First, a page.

Sunday, November 1, 2009

Setting up Android SDK on Ubuntu for the Samsung Galaxy

On my quest to get the Samsung Galaxy a new "ROM" to fix the issues mentioned in my last post, i installed the GalaxyHero ROM which is a custom (or "cooked") ROM.
The GalaxyHero does offer solutions to many of the issues i mentioned with the original Galaxy firmware and even the IIE update.
As usual when dealing with new devices, firmware updates of this nature,are a good way to "brick" your device so i took my time Googling, reading and taking notes of the actions required for the update, which among other things give you root access to the phone.

The first problem i encountered after downloading and installing the Android SDK and the Eclipse plugin on my 64bit Ubuntu desktop is that the phone was not recognized by the SDK.
Typing in the SDK tools dir

adb devices

came up with an empty list.

After a bit more search here is what you need to do to get your Samsung Galaxy to connect with adb on Ubuntu and allow debugging on the phone.

On the phone, in Settings/Applications/Development, check the box "USB debugging".

Then add a new udev rule for the phone
Create a file using your favorite text editor in /etc/udev/rules.d/11-android.rules
and add the following line

SUBSYSTEM=="usb_device", SYSFS{idVendor}=="04e8", MODE="0666"

Please note that the USB vendor ID is not the same for Samsung and other Android phones (aka HTC) and most of the documentation i found refers to HTC's id.

Then type this:

sudo chmod a+rx /etc/udev/rules.d/11-android.rules
sudo /etc/init.d/udev restart
./adb kill-server

The above will make the phone "recognizable" by Ubuntu,but still if you try connect with adb it does not work.
The problem is that the adb shipped with the Android SDK up to this writting (Nov 1st 2009) does not work with the Galaxy.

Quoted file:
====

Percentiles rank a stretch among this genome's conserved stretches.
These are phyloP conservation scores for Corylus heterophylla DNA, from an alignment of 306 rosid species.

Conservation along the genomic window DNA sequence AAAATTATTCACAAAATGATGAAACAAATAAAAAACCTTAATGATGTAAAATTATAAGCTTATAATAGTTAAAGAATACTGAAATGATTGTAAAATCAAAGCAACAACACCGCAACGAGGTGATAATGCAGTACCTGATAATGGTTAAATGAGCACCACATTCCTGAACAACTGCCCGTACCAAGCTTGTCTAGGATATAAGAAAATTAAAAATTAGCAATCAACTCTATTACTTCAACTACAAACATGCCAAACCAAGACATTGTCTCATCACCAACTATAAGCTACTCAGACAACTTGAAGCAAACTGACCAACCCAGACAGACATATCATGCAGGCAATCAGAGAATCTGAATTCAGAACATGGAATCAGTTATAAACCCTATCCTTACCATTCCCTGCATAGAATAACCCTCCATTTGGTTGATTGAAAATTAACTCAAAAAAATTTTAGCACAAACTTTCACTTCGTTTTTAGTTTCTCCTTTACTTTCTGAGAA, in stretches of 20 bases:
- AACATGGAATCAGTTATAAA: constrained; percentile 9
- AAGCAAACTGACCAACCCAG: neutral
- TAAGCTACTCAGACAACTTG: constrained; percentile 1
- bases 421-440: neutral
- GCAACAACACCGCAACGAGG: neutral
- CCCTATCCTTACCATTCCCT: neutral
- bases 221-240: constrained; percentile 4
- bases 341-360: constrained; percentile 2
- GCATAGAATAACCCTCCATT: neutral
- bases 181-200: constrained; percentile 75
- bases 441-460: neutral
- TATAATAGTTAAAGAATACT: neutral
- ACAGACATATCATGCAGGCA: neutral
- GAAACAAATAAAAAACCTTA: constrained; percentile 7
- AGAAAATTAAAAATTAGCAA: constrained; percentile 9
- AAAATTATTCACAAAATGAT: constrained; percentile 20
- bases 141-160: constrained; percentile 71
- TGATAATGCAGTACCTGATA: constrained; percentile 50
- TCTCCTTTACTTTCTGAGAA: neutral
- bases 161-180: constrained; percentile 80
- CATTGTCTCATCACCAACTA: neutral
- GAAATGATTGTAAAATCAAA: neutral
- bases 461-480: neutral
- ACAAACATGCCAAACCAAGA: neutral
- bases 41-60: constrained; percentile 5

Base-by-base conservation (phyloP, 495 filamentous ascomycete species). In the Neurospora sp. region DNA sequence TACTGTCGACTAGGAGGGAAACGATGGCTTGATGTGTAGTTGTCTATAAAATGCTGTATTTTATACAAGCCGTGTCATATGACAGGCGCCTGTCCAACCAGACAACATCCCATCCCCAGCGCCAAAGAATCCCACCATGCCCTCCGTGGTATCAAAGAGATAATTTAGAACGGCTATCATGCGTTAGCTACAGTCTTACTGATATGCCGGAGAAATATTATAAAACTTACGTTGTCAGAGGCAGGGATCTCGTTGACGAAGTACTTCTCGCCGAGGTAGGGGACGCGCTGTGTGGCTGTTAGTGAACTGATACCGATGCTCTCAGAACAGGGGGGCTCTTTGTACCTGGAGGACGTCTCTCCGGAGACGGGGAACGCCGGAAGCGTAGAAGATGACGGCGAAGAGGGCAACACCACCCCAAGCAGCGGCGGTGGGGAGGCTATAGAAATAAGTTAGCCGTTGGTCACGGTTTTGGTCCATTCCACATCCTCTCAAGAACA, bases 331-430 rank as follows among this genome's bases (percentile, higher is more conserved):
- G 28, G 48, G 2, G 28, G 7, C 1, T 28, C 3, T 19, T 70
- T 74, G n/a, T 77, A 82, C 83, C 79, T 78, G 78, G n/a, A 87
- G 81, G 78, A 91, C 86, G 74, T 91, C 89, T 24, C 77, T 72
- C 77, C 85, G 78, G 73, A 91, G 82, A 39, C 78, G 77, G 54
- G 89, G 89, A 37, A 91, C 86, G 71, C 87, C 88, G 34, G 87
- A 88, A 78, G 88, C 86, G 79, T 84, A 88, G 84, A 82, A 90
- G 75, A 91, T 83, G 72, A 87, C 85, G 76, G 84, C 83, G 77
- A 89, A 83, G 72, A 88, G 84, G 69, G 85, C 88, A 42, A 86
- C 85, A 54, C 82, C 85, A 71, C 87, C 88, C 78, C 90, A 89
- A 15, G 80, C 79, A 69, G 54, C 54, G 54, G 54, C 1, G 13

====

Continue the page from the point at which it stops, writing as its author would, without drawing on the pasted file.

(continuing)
To overcome this you need a patched version of adb
More details and the source to build the adb yourself can be found in the German Galaxy forum

cd to your Android SDK tools dir

rename the original adb

mv adb orig-adb

download,unzip and make executable the patched adb

gunzip adb.gz
chmod +x adb

then start the adb server

./adb start-server

see if the phone is recognized

./adb devices
List of devices attached
I7500c0xVS8PQ4H device

Next i will post a few simple steps to get the GalaxyHero ROM installed even without the adb


Anonymous said...

Thanks for bringing all this info in a nice package.

In the long run, it's nice to have adb server running under user authority, but the first connection can be tried before going into the udev changes. You can simply run sudo full-path/adb devices to see that the binary works with the device.

tmb_ayebe said...

Thanks for the info but it didn't work for me. After following the instructions
adb devices
still brings up an empty list.

I am running Ubuntu 9.10 with a Samsung Galaxy GT-I5700. I think this is a slightly different model from your 7500.

Can you help me? I really don't want to go back to windows to develop on this phone.

Stelios S. Koroneos said...

@alexcohn : yep, you are right, that would be a much quicker way to test that the binaty would work with the phone.

@tmb_ayebe : I am not sure adb supports the GT-i5700

//Ales said...

@tmb_ayebe: for me works, but udev rule for ubuntu 9.10 have to be:
SUBSYSTEM=="usb", SYSFS{idVendor}=="04e8", MODE="0666

Ecommerce Web Developers said...

Now a days most of the peoples are likes android, because its interesting to use and different from others, so i think it will easily to reach the market place and to increase the business revenues for most of android companies.

Android app developer